Defendant’s Options in Small Claims Court Cases

A defendant has the following options after being sued in small claims court:

  • Settling the case outside of court
  • Removing or Transferring the Case to Regular District Court
  • Appearing at the Small Claims Court Hearing
  • Ignoring the case (and having the court issue a default at the hearing)

Hearings in Calhoun County Small Claims Court

Plaintiff usually is given the first chance to present evidence. The defendant will then have the chance to present their side. The court may dismiss the case if the plaintiff fails to appear. If the defendant does not appear at the hearing, the court may issue a default judgment based on the evidence that the plaintiff presents.

Calhoun County Small Claims Court Hearing Preparations

You should gather all evidence well before the date of the hearing. This could include copies of contracts, purchase agreements, checks, photographs or videos. Both sides will be given the opportunity to present their case. It is advised that you write out what you plan on saying to the court about your case in advance (to help focus in on what is really important). You should also try and arrange for any witnesses which support your position to be present in court at the hearing to present testimony.

Removing the Case to District Court

Removal is the legal name for transferring the case from small claims court to regular district court (which allows either side to be represented by an attorney and removes the $6,000 limit of small claims court). Removal to district court means the normal rules and procedures apply including specifically procedures related to the presentation of evidence and discovery process. Either the plaintiff or defendant can decide to remove the case from the small claims court division to the regular district court. To accomplish this, a party should fill out and file with the court clerk a Demand and Order for Removal, Small Claims. This document needs to be filed prior to the small claims court trial or hearing and can actually be filed the same day (so long as it is before the hearing starts). The form can be found here.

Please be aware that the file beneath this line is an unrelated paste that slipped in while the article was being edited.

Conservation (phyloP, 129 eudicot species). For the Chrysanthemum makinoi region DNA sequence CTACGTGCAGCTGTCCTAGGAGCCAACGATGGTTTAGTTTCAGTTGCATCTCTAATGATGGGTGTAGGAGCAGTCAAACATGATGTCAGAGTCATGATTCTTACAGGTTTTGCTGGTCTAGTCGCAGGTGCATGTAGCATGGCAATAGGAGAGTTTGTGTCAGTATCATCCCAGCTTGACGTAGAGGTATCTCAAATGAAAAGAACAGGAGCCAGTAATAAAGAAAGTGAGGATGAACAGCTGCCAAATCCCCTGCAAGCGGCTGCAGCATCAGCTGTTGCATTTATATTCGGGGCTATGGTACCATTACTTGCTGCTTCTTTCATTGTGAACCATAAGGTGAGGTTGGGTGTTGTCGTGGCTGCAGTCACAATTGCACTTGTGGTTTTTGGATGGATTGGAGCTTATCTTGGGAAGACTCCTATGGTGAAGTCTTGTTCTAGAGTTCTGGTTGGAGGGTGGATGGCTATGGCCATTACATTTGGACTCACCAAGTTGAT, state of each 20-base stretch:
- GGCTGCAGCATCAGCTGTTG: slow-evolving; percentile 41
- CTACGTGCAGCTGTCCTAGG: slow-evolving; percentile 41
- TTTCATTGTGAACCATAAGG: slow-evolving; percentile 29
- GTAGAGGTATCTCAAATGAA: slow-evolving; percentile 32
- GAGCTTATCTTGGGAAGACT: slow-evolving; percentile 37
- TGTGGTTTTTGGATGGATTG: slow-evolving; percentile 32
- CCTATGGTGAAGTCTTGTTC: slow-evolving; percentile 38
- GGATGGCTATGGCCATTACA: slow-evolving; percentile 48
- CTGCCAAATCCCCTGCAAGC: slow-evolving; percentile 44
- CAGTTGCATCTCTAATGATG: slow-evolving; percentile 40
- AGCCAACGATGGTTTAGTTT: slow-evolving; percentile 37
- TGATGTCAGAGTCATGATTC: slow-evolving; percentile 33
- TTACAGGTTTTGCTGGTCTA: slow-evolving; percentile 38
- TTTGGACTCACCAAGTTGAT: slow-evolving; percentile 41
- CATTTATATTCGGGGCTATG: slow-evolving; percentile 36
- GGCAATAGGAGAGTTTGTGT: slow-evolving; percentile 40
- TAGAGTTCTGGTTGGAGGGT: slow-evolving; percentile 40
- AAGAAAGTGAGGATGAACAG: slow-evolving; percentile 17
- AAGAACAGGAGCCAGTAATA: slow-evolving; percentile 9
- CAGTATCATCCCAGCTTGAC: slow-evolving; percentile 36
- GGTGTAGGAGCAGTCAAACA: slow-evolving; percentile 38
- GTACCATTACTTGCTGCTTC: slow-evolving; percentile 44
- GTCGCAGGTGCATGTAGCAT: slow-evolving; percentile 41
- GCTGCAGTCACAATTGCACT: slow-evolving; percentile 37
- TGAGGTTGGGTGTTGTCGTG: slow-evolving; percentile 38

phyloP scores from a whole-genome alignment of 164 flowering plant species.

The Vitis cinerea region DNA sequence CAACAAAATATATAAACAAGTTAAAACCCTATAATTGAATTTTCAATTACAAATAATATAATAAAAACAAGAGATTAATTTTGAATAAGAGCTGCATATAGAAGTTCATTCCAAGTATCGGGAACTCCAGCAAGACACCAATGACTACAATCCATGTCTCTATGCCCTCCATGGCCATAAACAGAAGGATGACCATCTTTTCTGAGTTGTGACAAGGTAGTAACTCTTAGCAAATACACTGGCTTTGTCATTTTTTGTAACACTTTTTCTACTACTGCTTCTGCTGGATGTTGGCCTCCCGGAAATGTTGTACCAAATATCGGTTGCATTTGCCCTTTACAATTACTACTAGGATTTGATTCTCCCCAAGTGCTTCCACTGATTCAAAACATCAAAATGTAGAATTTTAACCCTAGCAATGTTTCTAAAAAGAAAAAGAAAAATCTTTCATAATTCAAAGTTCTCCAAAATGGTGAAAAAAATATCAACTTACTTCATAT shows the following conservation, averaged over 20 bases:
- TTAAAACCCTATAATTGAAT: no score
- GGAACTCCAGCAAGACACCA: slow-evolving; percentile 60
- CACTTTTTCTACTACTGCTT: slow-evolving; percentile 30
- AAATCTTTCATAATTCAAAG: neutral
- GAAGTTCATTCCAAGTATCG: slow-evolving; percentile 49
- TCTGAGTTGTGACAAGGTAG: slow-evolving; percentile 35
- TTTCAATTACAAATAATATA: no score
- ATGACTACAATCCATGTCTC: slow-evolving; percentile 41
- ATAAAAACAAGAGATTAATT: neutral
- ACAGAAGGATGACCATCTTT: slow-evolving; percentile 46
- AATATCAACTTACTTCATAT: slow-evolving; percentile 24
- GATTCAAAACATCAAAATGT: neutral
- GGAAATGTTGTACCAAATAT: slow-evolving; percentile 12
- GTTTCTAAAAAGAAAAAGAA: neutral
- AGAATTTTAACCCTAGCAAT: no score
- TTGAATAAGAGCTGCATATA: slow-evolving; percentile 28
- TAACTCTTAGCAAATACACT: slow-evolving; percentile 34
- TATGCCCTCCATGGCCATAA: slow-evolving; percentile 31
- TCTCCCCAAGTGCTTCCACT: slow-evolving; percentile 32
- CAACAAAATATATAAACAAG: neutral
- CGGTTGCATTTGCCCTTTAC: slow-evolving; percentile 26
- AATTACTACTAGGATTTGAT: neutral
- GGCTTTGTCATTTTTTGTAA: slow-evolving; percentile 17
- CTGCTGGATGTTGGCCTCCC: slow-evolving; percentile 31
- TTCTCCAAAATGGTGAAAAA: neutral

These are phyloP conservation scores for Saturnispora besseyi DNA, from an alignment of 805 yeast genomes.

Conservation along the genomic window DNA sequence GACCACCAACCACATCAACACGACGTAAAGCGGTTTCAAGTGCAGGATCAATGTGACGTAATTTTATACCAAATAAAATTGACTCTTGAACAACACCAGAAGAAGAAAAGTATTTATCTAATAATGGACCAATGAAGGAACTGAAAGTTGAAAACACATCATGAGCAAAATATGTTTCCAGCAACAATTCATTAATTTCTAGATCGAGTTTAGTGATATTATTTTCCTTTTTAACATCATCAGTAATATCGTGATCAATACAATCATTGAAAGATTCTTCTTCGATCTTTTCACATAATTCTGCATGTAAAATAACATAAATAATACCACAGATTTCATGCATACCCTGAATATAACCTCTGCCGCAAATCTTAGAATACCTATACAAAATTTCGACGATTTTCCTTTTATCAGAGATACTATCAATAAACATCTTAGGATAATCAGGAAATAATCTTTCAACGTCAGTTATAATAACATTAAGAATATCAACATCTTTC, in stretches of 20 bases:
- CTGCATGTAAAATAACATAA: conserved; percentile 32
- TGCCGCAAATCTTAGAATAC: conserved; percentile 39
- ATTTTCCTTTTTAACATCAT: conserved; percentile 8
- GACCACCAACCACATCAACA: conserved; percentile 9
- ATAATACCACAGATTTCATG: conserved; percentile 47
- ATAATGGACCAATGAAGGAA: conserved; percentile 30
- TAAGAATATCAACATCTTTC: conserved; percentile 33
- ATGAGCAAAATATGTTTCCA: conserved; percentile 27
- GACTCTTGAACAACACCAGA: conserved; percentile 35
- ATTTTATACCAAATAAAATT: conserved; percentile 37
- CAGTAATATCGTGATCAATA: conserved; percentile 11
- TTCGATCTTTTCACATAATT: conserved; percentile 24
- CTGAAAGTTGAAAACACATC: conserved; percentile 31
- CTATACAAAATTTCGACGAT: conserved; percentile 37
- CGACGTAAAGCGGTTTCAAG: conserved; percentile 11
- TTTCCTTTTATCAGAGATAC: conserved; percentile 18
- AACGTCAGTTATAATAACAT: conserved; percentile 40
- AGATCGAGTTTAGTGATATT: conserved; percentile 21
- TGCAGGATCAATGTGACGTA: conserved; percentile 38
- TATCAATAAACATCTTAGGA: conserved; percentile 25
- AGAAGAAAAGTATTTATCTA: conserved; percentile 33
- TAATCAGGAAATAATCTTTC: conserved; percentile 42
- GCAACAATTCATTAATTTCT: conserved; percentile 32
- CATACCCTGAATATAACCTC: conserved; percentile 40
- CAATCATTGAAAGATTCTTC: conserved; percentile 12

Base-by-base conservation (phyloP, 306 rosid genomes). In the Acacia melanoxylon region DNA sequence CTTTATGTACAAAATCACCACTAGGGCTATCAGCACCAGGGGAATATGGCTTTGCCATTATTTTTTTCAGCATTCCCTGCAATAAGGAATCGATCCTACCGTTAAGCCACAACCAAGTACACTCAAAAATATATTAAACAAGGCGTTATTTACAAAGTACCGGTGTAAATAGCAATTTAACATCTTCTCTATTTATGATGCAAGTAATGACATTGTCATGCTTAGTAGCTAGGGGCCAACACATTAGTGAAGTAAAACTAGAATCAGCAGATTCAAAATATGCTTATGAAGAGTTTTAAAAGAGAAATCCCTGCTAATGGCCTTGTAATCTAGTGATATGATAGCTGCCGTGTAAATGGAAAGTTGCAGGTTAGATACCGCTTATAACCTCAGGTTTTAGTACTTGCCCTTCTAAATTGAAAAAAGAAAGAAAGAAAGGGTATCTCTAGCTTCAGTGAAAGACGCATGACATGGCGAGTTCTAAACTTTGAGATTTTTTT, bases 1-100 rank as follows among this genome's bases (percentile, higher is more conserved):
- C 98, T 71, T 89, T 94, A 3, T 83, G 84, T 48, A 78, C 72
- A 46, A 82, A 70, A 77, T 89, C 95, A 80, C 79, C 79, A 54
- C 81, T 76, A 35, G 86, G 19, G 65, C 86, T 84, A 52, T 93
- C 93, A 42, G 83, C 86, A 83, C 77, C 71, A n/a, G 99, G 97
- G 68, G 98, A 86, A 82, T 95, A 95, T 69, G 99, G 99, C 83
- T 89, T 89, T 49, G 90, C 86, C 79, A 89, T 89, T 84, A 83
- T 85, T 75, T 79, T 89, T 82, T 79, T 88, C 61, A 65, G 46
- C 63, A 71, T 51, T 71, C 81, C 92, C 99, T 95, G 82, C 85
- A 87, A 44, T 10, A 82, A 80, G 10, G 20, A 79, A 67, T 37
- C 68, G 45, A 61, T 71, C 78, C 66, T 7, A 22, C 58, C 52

How to File a Small Claims Court Case in Calhoun County

A party wishing to file a small claims court case needs to complete a form(print out and complete). Once filled out, the plaintiff needs to file the form with the 10th District Court clerk. The plaintiff will also have to pay a filing fee when filing a case. The fees for filing a small claims court case are:

  • $30 – for claims up to $600
  • $50 – for claims between $600 and $1,750
  • $70 – for claims between $1,750 and up to $6,000

If the plaintiff prevails in the case, the court may award the filing fee to the plaintiff as part of the costs of the action. Once the case has been filed, the clerk should provide you with the case number. It is important to keep this case number with you to use each time you contact the court clerk or any court staff as it will help them identify your case. In addition to the case number, you should also be provided with the date, time, and location of the court hearing for your case.

Settling a Small Claims Court

Frequently, a court may attempt to resolve a case without an actual hearing. Mediation is the tool that a court may try to use to settle a case. During mediation, a mediator (which is an unbiased third party oftentimes with specific training on dispute resolution) will meet with both parties (separately or together) in the hopes of settling a case.

Jurisdiction of Calhoun County Small Claims Court

A Small Claims Court case needs to be filed where the defendant’s home is, where the defendant’s business is located (if you are suing a business), or where the transaction or event that the case arose from occurred. The location of the filing is often called venue. If a plaintiff files in the wrong district court, it will postpone your case being heard and may result in you paying multiple filing fees or even having the incorrectly filed case being dismissed by the court. While court staff cannot provide legal advice, it is recommended you contact the court clerk of the District Court to confirm that the court’s jurisdiction covers the geographic area needed for your case.